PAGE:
1. The two strains of virus named GD VII and FA, respectively, accidentally discovered during experiments with yellow fever, have been shown to be immunologically related to each other, as well as to the virus of mouse encephalomyelitis.
2. Infection of the central nervous system can be produced with both strains by intracerebral, intranasal, or intraperitoneal inoculations. The cardinal symptom produced by the GD VII strain of virus by all three methods of inoculation is a flaccid paralysis of the limbs. The symptoms produced by the FA strain are referable to lesions of the brain when infection is produced by intracerebral and intranasal inoculation. Following intraperitoneal inoculation of the FA strain of virus, however, a flaccid paralysis is usually produced.
3. By the use of graded collodion membranes the particle size of the virus of mouse encephalomyelitis has been shown to be from 9 to 13 mµ
4. The stability of the virus at different hydrogen ion concentrations has been tested. It has been found that there are two optima of stability, one at about pH 8.0 and the other at pH 3.3.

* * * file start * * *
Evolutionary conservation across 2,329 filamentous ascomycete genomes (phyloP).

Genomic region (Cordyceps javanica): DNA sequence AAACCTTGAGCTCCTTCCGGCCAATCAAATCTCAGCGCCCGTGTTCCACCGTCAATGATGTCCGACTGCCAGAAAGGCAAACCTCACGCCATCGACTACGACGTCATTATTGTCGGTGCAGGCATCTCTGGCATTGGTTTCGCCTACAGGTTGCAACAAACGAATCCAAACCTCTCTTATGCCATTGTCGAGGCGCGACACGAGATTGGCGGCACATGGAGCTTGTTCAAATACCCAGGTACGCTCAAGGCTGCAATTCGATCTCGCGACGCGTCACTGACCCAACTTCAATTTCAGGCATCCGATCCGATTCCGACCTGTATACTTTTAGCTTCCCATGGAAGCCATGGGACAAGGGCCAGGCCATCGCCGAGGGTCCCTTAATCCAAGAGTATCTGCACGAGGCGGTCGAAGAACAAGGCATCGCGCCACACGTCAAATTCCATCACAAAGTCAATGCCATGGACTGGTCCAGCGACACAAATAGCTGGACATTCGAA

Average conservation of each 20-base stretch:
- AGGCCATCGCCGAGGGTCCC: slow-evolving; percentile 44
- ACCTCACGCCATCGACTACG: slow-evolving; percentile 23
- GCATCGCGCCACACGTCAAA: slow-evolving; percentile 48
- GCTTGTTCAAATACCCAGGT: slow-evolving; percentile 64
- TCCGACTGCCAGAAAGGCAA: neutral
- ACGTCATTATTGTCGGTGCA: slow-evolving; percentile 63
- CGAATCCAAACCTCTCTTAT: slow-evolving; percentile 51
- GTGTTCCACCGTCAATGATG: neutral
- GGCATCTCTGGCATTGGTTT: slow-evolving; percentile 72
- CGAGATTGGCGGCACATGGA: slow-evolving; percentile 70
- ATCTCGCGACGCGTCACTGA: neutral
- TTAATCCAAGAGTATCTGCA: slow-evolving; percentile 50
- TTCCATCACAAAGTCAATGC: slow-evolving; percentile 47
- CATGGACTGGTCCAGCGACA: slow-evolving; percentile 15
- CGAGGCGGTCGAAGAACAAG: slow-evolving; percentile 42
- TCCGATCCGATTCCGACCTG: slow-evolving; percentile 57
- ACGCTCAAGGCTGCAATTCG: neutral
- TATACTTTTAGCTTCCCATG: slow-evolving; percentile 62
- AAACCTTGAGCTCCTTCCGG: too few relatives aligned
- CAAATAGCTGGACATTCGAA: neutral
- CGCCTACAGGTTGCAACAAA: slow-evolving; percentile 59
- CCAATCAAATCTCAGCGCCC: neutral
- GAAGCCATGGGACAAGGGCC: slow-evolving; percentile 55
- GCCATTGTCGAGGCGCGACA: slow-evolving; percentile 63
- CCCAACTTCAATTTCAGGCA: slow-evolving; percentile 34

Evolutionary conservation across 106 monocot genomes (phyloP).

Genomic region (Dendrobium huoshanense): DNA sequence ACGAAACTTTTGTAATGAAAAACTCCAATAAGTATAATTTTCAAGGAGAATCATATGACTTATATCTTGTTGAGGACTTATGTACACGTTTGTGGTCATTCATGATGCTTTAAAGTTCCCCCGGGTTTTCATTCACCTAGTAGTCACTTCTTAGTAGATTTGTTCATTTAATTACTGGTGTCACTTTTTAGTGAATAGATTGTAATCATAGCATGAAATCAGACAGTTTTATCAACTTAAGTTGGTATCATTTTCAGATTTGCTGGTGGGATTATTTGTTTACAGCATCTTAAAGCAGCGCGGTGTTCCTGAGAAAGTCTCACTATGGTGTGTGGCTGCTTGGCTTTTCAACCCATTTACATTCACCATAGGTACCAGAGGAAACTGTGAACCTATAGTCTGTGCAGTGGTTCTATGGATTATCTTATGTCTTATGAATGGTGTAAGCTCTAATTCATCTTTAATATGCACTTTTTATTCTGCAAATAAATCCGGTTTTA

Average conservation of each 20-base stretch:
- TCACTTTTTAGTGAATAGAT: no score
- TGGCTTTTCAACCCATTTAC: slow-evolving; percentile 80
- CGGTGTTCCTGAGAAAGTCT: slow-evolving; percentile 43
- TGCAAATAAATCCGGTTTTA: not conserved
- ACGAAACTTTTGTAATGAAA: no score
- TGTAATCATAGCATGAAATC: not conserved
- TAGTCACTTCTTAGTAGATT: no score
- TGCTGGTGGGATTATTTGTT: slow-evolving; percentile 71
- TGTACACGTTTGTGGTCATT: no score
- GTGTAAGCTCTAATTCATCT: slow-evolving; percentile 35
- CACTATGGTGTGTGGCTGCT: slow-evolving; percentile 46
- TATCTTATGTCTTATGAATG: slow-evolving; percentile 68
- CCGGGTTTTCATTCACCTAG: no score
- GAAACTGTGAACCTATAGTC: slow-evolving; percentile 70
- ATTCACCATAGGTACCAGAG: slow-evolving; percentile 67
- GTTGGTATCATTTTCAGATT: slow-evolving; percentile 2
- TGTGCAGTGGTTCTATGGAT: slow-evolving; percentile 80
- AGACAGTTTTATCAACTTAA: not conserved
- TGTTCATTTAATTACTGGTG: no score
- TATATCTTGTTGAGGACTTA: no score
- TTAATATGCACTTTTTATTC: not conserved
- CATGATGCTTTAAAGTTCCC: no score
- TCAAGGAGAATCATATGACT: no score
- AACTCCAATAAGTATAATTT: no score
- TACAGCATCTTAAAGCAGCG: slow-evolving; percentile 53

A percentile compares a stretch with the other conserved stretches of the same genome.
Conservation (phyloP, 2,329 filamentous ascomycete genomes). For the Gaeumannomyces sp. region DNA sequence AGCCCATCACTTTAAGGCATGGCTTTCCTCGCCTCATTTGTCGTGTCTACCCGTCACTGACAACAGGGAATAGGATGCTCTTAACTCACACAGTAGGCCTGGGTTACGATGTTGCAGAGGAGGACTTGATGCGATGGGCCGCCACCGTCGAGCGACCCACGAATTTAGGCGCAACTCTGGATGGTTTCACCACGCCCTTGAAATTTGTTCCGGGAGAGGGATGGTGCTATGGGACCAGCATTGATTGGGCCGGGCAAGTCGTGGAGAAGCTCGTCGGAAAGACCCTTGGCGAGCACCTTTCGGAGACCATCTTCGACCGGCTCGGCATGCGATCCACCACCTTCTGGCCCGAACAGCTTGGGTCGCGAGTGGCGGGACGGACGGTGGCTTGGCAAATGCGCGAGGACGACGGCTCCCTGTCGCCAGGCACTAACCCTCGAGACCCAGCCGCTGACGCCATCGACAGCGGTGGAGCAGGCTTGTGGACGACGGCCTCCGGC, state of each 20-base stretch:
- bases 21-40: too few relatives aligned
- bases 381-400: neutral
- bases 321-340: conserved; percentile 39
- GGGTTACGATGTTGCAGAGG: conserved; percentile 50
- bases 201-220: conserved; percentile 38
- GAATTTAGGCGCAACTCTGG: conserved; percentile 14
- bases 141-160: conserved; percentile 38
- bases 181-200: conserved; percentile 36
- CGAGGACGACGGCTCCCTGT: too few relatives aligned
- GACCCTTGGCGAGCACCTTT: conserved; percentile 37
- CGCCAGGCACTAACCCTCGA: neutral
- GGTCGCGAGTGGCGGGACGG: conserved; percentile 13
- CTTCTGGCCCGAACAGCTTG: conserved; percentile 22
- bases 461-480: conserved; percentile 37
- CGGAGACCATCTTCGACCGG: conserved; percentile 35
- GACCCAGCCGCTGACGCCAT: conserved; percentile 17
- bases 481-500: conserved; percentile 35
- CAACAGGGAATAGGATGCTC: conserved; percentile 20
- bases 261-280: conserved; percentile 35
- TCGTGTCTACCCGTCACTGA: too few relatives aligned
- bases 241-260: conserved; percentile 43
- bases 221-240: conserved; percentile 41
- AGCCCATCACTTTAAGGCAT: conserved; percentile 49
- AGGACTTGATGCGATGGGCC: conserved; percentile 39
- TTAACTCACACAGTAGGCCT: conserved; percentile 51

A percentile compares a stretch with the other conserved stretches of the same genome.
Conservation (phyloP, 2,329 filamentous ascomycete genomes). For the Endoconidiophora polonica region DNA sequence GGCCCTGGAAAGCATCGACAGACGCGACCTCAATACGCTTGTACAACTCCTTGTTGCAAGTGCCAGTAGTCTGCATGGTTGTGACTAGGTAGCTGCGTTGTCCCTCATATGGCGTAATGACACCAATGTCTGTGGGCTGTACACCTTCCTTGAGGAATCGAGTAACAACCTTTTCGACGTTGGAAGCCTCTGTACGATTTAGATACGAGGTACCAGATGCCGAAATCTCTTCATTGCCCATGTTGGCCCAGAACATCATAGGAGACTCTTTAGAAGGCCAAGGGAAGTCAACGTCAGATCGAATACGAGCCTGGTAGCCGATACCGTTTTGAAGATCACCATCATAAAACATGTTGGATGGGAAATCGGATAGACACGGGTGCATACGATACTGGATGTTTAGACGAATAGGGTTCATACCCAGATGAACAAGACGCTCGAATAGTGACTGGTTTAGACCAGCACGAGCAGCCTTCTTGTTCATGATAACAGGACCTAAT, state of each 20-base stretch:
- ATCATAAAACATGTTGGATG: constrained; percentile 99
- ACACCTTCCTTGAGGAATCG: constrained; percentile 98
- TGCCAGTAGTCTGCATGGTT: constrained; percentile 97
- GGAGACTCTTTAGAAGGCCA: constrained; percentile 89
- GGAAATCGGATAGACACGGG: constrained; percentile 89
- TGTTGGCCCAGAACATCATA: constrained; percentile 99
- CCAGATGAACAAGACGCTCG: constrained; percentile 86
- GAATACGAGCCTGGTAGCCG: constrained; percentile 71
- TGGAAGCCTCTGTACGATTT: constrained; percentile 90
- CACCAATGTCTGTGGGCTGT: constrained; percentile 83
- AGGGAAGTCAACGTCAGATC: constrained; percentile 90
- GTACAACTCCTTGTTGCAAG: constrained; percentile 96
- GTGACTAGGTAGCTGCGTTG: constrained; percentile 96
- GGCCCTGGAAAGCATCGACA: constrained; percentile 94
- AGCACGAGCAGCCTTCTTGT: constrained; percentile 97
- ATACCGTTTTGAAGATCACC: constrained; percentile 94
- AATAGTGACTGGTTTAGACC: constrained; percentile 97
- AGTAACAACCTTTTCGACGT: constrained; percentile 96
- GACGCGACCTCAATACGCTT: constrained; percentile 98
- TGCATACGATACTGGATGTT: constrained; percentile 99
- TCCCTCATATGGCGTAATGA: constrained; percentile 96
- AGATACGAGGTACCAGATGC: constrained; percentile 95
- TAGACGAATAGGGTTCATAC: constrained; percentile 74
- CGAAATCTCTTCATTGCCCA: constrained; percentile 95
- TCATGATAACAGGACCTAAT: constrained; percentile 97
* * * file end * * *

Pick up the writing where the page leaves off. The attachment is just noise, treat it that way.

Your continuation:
5. The virus is readily inactivated at 37°C. by 1 per cent hydrogen peroxide.
6. Of organic solvents tested, ether had no action, whereas ethyl alcohol in 20 per cent concentration almost completely inactivated the virus after 45 minutes in the cold.
7. The virus can be precipitated by means of ammonium sulfate.
8. With increasing age mice acquire a relative resistance to the virus.
9. Immunity to a subsequent intracerebral inoculation can be produced by intraperitoneal, as well as intranasal, administrations of relatively large amounts of virus.
10. Mice infected by the intracerebral inoculation of a relatively avirulent virus acquire a high degree of immunity to a subsequent inoculation of a highly virulent strain.
11. The course of infection in mice following intracerebral, intranasal, and intraperitoneal inoculation of the FA strain of virus has been studied.